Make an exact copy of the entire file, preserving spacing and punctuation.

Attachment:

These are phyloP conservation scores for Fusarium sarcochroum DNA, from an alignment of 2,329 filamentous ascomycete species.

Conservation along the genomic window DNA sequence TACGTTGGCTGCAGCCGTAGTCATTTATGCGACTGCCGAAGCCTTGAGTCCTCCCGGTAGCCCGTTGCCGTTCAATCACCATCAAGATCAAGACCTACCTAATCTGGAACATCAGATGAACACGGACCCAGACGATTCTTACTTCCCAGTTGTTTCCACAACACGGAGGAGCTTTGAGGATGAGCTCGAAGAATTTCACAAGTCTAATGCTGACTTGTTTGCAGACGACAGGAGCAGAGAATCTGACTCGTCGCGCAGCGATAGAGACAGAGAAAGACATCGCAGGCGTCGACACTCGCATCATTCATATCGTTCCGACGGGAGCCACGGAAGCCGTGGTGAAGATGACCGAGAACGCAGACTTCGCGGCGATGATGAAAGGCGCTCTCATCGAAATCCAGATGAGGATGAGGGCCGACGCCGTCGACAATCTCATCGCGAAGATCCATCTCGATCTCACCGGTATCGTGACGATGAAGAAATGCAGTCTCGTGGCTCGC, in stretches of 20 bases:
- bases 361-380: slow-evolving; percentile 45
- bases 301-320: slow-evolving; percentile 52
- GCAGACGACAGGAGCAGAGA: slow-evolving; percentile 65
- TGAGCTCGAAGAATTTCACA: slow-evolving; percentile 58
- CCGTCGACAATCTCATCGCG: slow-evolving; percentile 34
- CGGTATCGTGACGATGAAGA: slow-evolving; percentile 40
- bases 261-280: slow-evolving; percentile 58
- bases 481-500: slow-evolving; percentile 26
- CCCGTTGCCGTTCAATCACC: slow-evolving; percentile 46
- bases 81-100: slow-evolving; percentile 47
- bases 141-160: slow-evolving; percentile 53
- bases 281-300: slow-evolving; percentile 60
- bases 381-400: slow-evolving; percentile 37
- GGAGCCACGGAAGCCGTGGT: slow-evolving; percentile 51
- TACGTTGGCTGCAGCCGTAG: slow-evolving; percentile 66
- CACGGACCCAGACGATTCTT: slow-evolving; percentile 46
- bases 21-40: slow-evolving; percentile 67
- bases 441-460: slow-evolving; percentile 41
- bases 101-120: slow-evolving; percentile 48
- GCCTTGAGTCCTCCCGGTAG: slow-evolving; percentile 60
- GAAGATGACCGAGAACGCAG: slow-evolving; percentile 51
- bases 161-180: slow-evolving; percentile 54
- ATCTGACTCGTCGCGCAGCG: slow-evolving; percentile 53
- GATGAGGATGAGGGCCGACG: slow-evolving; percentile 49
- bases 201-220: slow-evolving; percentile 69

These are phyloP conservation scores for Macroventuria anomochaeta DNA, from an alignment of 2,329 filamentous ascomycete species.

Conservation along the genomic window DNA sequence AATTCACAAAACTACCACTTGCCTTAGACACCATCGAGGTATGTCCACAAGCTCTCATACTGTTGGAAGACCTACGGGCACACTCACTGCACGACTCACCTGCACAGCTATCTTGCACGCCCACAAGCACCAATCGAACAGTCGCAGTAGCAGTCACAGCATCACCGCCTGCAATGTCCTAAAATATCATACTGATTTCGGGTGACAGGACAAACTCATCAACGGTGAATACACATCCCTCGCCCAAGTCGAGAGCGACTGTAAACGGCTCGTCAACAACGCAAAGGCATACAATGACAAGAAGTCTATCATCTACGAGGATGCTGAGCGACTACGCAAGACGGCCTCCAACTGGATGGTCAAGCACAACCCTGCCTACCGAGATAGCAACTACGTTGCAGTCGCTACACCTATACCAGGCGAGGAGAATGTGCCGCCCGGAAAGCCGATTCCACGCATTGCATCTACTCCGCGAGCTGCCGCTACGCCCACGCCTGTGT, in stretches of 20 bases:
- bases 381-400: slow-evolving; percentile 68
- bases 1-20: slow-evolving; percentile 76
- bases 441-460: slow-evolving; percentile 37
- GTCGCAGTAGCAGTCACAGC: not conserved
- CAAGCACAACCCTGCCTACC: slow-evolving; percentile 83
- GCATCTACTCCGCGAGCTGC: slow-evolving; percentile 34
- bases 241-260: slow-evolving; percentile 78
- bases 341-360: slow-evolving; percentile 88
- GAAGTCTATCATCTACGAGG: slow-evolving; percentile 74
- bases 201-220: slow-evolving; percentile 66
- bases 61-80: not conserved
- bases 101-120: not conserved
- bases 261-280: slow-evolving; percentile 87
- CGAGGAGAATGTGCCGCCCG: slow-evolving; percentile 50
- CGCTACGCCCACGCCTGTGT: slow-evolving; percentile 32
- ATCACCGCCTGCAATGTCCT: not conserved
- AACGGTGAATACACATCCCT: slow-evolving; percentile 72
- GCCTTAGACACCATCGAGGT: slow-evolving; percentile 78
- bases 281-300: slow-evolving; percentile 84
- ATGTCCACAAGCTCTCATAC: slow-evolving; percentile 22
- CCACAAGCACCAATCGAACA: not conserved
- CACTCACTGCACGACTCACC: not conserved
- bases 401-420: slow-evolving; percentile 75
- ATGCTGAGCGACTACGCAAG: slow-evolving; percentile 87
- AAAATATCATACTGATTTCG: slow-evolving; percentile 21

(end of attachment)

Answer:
These are phyloP conservation scores for Fusarium sarcochroum DNA, from an alignment of 2,329 filamentous ascomycete species.

Conservation along the genomic window DNA sequence TACGTTGGCTGCAGCCGTAGTCATTTATGCGACTGCCGAAGCCTTGAGTCCTCCCGGTAGCCCGTTGCCGTTCAATCACCATCAAGATCAAGACCTACCTAATCTGGAACATCAGATGAACACGGACCCAGACGATTCTTACTTCCCAGTTGTTTCCACAACACGGAGGAGCTTTGAGGATGAGCTCGAAGAATTTCACAAGTCTAATGCTGACTTGTTTGCAGACGACAGGAGCAGAGAATCTGACTCGTCGCGCAGCGATAGAGACAGAGAAAGACATCGCAGGCGTCGACACTCGCATCATTCATATCGTTCCGACGGGAGCCACGGAAGCCGTGGTGAAGATGACCGAGAACGCAGACTTCGCGGCGATGATGAAAGGCGCTCTCATCGAAATCCAGATGAGGATGAGGGCCGACGCCGTCGACAATCTCATCGCGAAGATCCATCTCGATCTCACCGGTATCGTGACGATGAAGAAATGCAGTCTCGTGGCTCGC, in stretches of 20 bases:
- bases 361-380: slow-evolving; percentile 45
- bases 301-320: slow-evolving; percentile 52
- GCAGACGACAGGAGCAGAGA: slow-evolving; percentile 65
- TGAGCTCGAAGAATTTCACA: slow-evolving; percentile 58
- CCGTCGACAATCTCATCGCG: slow-evolving; percentile 34
- CGGTATCGTGACGATGAAGA: slow-evolving; percentile 40
- bases 261-280: slow-evolving; percentile 58
- bases 481-500: slow-evolving; percentile 26
- CCCGTTGCCGTTCAATCACC: slow-evolving; percentile 46
- bases 81-100: slow-evolving; percentile 47
- bases 141-160: slow-evolving; percentile 53
- bases 281-300: slow-evolving; percentile 60
- bases 381-400: slow-evolving; percentile 37
- GGAGCCACGGAAGCCGTGGT: slow-evolving; percentile 51
- TACGTTGGCTGCAGCCGTAG: slow-evolving; percentile 66
- CACGGACCCAGACGATTCTT: slow-evolving; percentile 46
- bases 21-40: slow-evolving; percentile 67
- bases 441-460: slow-evolving; percentile 41
- bases 101-120: slow-evolving; percentile 48
- GCCTTGAGTCCTCCCGGTAG: slow-evolving; percentile 60
- GAAGATGACCGAGAACGCAG: slow-evolving; percentile 51
- bases 161-180: slow-evolving; percentile 54
- ATCTGACTCGTCGCGCAGCG: slow-evolving; percentile 53
- GATGAGGATGAGGGCCGACG: slow-evolving; percentile 49
- bases 201-220: slow-evolving; percentile 69

These are phyloP conservation scores for Macroventuria anomochaeta DNA, from an alignment of 2,329 filamentous ascomycete species.

Conservation along the genomic window DNA sequence AATTCACAAAACTACCACTTGCCTTAGACACCATCGAGGTATGTCCACAAGCTCTCATACTGTTGGAAGACCTACGGGCACACTCACTGCACGACTCACCTGCACAGCTATCTTGCACGCCCACAAGCACCAATCGAACAGTCGCAGTAGCAGTCACAGCATCACCGCCTGCAATGTCCTAAAATATCATACTGATTTCGGGTGACAGGACAAACTCATCAACGGTGAATACACATCCCTCGCCCAAGTCGAGAGCGACTGTAAACGGCTCGTCAACAACGCAAAGGCATACAATGACAAGAAGTCTATCATCTACGAGGATGCTGAGCGACTACGCAAGACGGCCTCCAACTGGATGGTCAAGCACAACCCTGCCTACCGAGATAGCAACTACGTTGCAGTCGCTACACCTATACCAGGCGAGGAGAATGTGCCGCCCGGAAAGCCGATTCCACGCATTGCATCTACTCCGCGAGCTGCCGCTACGCCCACGCCTGTGT, in stretches of 20 bases:
- bases 381-400: slow-evolving; percentile 68
- bases 1-20: slow-evolving; percentile 76
- bases 441-460: slow-evolving; percentile 37
- GTCGCAGTAGCAGTCACAGC: not conserved
- CAAGCACAACCCTGCCTACC: slow-evolving; percentile 83
- GCATCTACTCCGCGAGCTGC: slow-evolving; percentile 34
- bases 241-260: slow-evolving; percentile 78
- bases 341-360: slow-evolving; percentile 88
- GAAGTCTATCATCTACGAGG: slow-evolving; percentile 74
- bases 201-220: slow-evolving; percentile 66
- bases 61-80: not conserved
- bases 101-120: not conserved
- bases 261-280: slow-evolving; percentile 87
- CGAGGAGAATGTGCCGCCCG: slow-evolving; percentile 50
- CGCTACGCCCACGCCTGTGT: slow-evolving; percentile 32
- ATCACCGCCTGCAATGTCCT: not conserved
- AACGGTGAATACACATCCCT: slow-evolving; percentile 72
- GCCTTAGACACCATCGAGGT: slow-evolving; percentile 78
- bases 281-300: slow-evolving; percentile 84
- ATGTCCACAAGCTCTCATAC: slow-evolving; percentile 22
- CCACAAGCACCAATCGAACA: not conserved
- CACTCACTGCACGACTCACC: not conserved
- bases 401-420: slow-evolving; percentile 75
- ATGCTGAGCGACTACGCAAG: slow-evolving; percentile 87
- AAAATATCATACTGATTTCG: slow-evolving; percentile 21